Carl Weathers realized while attending San Diego State University that he could never hold a 9 to 5 job.
"I did some jobs in school and every one taught me I really didn't want to do that," he recalls, laughing. "I worked at Ford Motor Co. parts division. I worked at the Post Office. I worked at McDonnell Douglas. I worked on campus. I even worked part-time as a bouncer for this giant venue which had acts come in. I helped Stevie Wonder off and on the stage. That's my claim to fame as a bouncer. But I knew that I could never let that be my life. I couldn't."
So Weathers went the untraditional route: He became a football player for the Oakland Raiders and British Columbia Lions and an international movie star thanks to his memorable turn as champion prize-fighter Apollo Creed in four of the "Rocky" films. He also starred in "Predator" and "Action Jackson."
The 45-year-old Weathers has now joined the cast of the long-running CBS police drama "In the Heat of the Night." Weathers plays Hampton Forbes, the new police chief of Sparta, Miss. Carroll O'Connor's Chief Bill Gillespie was fired from the post last season and is now county sheriff.
O'Connor, who also is co-executive producer, called Weathers earlier this year about heating up "Night" for its seventh season. Weathers was just coming off two grueling years as the star of the syndicated cop series "Street Justice."
"The load that I had on that show," Weathers recalls over coffee at a Santa Monica cafe. On this windy afternoon, Weathers is casually dressed in blue jeans, a jacket and baseball cap. He's in a chatty, reflective mood.
"It was just so overwhelming in certain ways that I constantly had to be revved up to performance level," he says. "That takes a toll on you emotionally, physically, intellectually and psychologically. It really fries you. It was like shell shock."
Though Weathers had never worked professionally with O'Connor, they knew each other socially from "hanging out at the beach in Malibu." Two years ago, O'Connor had approached Weathers about joining the series, but he was tied up on "Street Justice."
"But this year when he called it was like, 'As a matter of fact, Carroll ... ' " Still, Weathers wanted O'Connor to answer some questions before he committed himself.
"After having gotten off a show where you were, quite frankly, underappreciated for what you have, if I am going to work I certainly want to be paid and to be appreciated," Weathers told O'Connor. "I think the feeling you are appreciated is really an important feeling for an actor and an artist."
O'Connor, Weathers says, agreed. "That made me feel good," he says. "Actors, I think, are notoriously thought of as children and, at best, very dumb children. Being an actor, I think he understood where I'm coming from. That really inspired me to go with it. Very quickly, we had the deal come together. I was off to the Atlanta area where we shoot the show."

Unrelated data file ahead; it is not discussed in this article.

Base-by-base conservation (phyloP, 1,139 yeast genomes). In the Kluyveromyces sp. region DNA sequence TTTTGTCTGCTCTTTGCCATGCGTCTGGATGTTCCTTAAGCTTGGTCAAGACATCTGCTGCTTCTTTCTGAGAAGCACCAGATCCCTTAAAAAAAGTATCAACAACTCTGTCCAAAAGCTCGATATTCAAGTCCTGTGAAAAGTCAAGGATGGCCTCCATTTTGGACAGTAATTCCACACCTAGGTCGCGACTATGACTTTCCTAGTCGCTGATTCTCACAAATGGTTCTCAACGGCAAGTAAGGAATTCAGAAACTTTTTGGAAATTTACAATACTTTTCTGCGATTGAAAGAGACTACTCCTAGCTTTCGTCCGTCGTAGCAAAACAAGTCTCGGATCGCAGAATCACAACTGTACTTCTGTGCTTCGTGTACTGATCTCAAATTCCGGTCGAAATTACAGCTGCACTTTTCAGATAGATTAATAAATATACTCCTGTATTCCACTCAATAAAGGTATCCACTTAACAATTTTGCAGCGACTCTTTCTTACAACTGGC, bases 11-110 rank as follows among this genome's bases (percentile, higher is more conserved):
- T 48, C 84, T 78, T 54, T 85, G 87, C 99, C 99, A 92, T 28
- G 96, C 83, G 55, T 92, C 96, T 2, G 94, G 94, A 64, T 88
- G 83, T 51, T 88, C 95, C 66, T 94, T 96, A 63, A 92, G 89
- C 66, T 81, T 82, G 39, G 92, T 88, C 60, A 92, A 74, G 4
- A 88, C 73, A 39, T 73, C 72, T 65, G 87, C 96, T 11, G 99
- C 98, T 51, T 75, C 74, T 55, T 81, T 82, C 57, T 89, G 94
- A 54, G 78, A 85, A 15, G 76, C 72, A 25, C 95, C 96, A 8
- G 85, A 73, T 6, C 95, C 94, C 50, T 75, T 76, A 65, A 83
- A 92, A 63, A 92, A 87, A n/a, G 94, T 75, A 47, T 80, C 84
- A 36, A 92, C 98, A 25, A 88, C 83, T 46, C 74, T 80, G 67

Weathers maintains he's not replacing former regular Howard Rollins, who has had a run-in with the law as well as substance abuse problems. "He's not dead," Weathers says of Rollins' character Virgil Tibbs. "He has not disappeared. He hasn't ridden off in the sunset." In fact, Rollins is supposed to return as a guest-star in a few episodes.
After having filmed 13 episodes, Weathers discovered that the series is a good change of pace and image for him. "I have done so much formula (TV)," he says. "In episodic television, you really don't have much chance to be an artist. But with this show, the good news is (O'Connor) really tries to expose this community as a group of people who live and work together and who have much in common and various differences."
Hampton Forbes, Weather says, is a three-dimensional character and not a "device in the sense that he's not there just to fuel controversy. He comes in to do a job as a professional. He becomes part of the community."
Weathers strokes the graying stubble on his face. "It's a good place for me at this particular time," he reflects. The series has allowed him to make a nice transition both professionally and privately.
"I don't know where I'm going," says the divorced father of two sons. "But I know I'm going somewhere. I know this is a very important part of this transition and trip. I feel like it's allowing me to connect to some things I haven't been allowed to connect with, and I don't even know what that means."
Since joining "In the Heat of the Night," Weathers has taken up painting. "I'm really enjoying it. I don't feel like I have enough time to do it. But when I get started, I don't want to stop. It's in its infancy. I'm not a great artist by any means, but I have something inside me that wishes to express itself. (A painting) is always a work in progress. It's kind of the way I look at all our lives. We are all works in progress."
"In the Heat of the Night" airs Thursdays at 8 p.m. on CBS; repeats air weekdays at 3 p.m. on KTLA and weeknights at 7 on KTTY.